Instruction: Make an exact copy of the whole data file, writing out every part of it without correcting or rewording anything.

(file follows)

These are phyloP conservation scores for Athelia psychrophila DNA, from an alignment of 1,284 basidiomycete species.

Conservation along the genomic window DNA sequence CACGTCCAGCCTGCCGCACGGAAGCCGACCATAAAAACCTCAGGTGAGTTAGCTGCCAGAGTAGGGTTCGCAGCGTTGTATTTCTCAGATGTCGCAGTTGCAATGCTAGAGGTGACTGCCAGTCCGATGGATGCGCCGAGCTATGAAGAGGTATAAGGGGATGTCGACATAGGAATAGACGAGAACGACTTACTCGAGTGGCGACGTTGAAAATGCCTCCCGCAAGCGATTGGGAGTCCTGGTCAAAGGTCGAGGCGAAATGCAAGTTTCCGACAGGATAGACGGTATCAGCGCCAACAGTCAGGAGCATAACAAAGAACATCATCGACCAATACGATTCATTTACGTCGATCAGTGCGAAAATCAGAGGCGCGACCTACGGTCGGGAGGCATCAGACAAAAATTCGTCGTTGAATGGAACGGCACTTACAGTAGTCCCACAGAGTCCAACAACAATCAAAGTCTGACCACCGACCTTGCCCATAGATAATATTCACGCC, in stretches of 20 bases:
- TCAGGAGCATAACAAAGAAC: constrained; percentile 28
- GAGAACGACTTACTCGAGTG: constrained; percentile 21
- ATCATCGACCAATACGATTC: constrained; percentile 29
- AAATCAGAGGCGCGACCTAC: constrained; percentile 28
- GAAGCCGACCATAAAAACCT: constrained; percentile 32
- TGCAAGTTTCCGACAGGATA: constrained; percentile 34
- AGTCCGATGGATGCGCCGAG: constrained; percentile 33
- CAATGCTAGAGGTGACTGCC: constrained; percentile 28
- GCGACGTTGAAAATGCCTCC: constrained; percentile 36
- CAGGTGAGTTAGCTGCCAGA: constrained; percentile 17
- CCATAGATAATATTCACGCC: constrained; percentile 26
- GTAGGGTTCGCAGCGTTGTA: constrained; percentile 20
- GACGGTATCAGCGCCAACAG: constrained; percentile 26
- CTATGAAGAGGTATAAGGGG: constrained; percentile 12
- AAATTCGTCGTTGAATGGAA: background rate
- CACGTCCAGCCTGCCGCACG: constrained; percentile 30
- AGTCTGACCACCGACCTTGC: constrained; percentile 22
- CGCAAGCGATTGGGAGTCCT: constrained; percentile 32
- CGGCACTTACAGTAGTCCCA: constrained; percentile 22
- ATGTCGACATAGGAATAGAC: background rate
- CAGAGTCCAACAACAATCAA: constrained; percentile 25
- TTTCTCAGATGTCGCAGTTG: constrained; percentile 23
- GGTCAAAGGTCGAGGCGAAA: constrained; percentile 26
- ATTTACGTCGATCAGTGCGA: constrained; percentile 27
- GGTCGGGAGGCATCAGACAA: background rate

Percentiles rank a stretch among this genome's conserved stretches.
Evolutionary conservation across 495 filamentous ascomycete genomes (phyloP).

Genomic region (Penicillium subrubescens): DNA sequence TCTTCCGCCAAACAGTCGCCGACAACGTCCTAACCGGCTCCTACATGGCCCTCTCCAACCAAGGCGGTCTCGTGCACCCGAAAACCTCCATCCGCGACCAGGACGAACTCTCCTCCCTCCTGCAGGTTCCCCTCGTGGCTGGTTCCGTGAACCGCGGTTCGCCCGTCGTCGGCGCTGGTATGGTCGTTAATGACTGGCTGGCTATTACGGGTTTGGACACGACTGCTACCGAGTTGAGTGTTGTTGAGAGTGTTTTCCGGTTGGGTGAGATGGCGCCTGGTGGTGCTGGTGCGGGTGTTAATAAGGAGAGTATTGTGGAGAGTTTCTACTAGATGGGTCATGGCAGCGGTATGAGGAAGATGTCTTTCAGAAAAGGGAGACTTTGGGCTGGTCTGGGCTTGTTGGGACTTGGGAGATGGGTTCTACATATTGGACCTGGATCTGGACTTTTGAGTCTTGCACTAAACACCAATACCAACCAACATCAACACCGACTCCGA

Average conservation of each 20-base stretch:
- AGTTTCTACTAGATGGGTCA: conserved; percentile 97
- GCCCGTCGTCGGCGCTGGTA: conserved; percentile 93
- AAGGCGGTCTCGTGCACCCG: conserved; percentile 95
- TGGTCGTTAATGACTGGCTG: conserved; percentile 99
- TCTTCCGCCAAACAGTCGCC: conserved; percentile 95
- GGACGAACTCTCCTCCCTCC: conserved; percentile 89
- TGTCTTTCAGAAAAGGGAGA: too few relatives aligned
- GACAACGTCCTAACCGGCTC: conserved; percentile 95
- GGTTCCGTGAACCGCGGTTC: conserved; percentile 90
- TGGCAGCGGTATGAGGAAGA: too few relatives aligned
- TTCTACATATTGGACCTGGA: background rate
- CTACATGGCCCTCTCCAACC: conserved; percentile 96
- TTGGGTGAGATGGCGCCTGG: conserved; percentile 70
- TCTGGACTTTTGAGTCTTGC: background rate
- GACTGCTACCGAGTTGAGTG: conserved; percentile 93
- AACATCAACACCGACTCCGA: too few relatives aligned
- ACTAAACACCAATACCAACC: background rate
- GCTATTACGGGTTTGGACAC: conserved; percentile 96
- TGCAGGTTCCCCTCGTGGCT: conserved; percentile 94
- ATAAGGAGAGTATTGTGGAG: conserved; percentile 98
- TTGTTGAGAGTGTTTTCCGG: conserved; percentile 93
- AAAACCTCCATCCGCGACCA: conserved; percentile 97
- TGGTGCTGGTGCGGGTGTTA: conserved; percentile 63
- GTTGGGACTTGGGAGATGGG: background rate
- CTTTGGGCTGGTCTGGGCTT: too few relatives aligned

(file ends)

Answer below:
These are phyloP conservation scores for Athelia psychrophila DNA, from an alignment of 1,284 basidiomycete species.

Conservation along the genomic window DNA sequence CACGTCCAGCCTGCCGCACGGAAGCCGACCATAAAAACCTCAGGTGAGTTAGCTGCCAGAGTAGGGTTCGCAGCGTTGTATTTCTCAGATGTCGCAGTTGCAATGCTAGAGGTGACTGCCAGTCCGATGGATGCGCCGAGCTATGAAGAGGTATAAGGGGATGTCGACATAGGAATAGACGAGAACGACTTACTCGAGTGGCGACGTTGAAAATGCCTCCCGCAAGCGATTGGGAGTCCTGGTCAAAGGTCGAGGCGAAATGCAAGTTTCCGACAGGATAGACGGTATCAGCGCCAACAGTCAGGAGCATAACAAAGAACATCATCGACCAATACGATTCATTTACGTCGATCAGTGCGAAAATCAGAGGCGCGACCTACGGTCGGGAGGCATCAGACAAAAATTCGTCGTTGAATGGAACGGCACTTACAGTAGTCCCACAGAGTCCAACAACAATCAAAGTCTGACCACCGACCTTGCCCATAGATAATATTCACGCC, in stretches of 20 bases:
- TCAGGAGCATAACAAAGAAC: constrained; percentile 28
- GAGAACGACTTACTCGAGTG: constrained; percentile 21
- ATCATCGACCAATACGATTC: constrained; percentile 29
- AAATCAGAGGCGCGACCTAC: constrained; percentile 28
- GAAGCCGACCATAAAAACCT: constrained; percentile 32
- TGCAAGTTTCCGACAGGATA: constrained; percentile 34
- AGTCCGATGGATGCGCCGAG: constrained; percentile 33
- CAATGCTAGAGGTGACTGCC: constrained; percentile 28
- GCGACGTTGAAAATGCCTCC: constrained; percentile 36
- CAGGTGAGTTAGCTGCCAGA: constrained; percentile 17
- CCATAGATAATATTCACGCC: constrained; percentile 26
- GTAGGGTTCGCAGCGTTGTA: constrained; percentile 20
- GACGGTATCAGCGCCAACAG: constrained; percentile 26
- CTATGAAGAGGTATAAGGGG: constrained; percentile 12
- AAATTCGTCGTTGAATGGAA: background rate
- CACGTCCAGCCTGCCGCACG: constrained; percentile 30
- AGTCTGACCACCGACCTTGC: constrained; percentile 22
- CGCAAGCGATTGGGAGTCCT: constrained; percentile 32
- CGGCACTTACAGTAGTCCCA: constrained; percentile 22
- ATGTCGACATAGGAATAGAC: background rate
- CAGAGTCCAACAACAATCAA: constrained; percentile 25
- TTTCTCAGATGTCGCAGTTG: constrained; percentile 23
- GGTCAAAGGTCGAGGCGAAA: constrained; percentile 26
- ATTTACGTCGATCAGTGCGA: constrained; percentile 27
- GGTCGGGAGGCATCAGACAA: background rate

Percentiles rank a stretch among this genome's conserved stretches.
Evolutionary conservation across 495 filamentous ascomycete genomes (phyloP).

Genomic region (Penicillium subrubescens): DNA sequence TCTTCCGCCAAACAGTCGCCGACAACGTCCTAACCGGCTCCTACATGGCCCTCTCCAACCAAGGCGGTCTCGTGCACCCGAAAACCTCCATCCGCGACCAGGACGAACTCTCCTCCCTCCTGCAGGTTCCCCTCGTGGCTGGTTCCGTGAACCGCGGTTCGCCCGTCGTCGGCGCTGGTATGGTCGTTAATGACTGGCTGGCTATTACGGGTTTGGACACGACTGCTACCGAGTTGAGTGTTGTTGAGAGTGTTTTCCGGTTGGGTGAGATGGCGCCTGGTGGTGCTGGTGCGGGTGTTAATAAGGAGAGTATTGTGGAGAGTTTCTACTAGATGGGTCATGGCAGCGGTATGAGGAAGATGTCTTTCAGAAAAGGGAGACTTTGGGCTGGTCTGGGCTTGTTGGGACTTGGGAGATGGGTTCTACATATTGGACCTGGATCTGGACTTTTGAGTCTTGCACTAAACACCAATACCAACCAACATCAACACCGACTCCGA

Average conservation of each 20-base stretch:
- AGTTTCTACTAGATGGGTCA: conserved; percentile 97
- GCCCGTCGTCGGCGCTGGTA: conserved; percentile 93
- AAGGCGGTCTCGTGCACCCG: conserved; percentile 95
- TGGTCGTTAATGACTGGCTG: conserved; percentile 99
- TCTTCCGCCAAACAGTCGCC: conserved; percentile 95
- GGACGAACTCTCCTCCCTCC: conserved; percentile 89
- TGTCTTTCAGAAAAGGGAGA: too few relatives aligned
- GACAACGTCCTAACCGGCTC: conserved; percentile 95
- GGTTCCGTGAACCGCGGTTC: conserved; percentile 90
- TGGCAGCGGTATGAGGAAGA: too few relatives aligned
- TTCTACATATTGGACCTGGA: background rate
- CTACATGGCCCTCTCCAACC: conserved; percentile 96
- TTGGGTGAGATGGCGCCTGG: conserved; percentile 70
- TCTGGACTTTTGAGTCTTGC: background rate
- GACTGCTACCGAGTTGAGTG: conserved; percentile 93
- AACATCAACACCGACTCCGA: too few relatives aligned
- ACTAAACACCAATACCAACC: background rate
- GCTATTACGGGTTTGGACAC: conserved; percentile 96
- TGCAGGTTCCCCTCGTGGCT: conserved; percentile 94
- ATAAGGAGAGTATTGTGGAG: conserved; percentile 98
- TTGTTGAGAGTGTTTTCCGG: conserved; percentile 93
- AAAACCTCCATCCGCGACCA: conserved; percentile 97
- TGGTGCTGGTGCGGGTGTTA: conserved; percentile 63
- GTTGGGACTTGGGAGATGGG: background rate
- CTTTGGGCTGGTCTGGGCTT: too few relatives aligned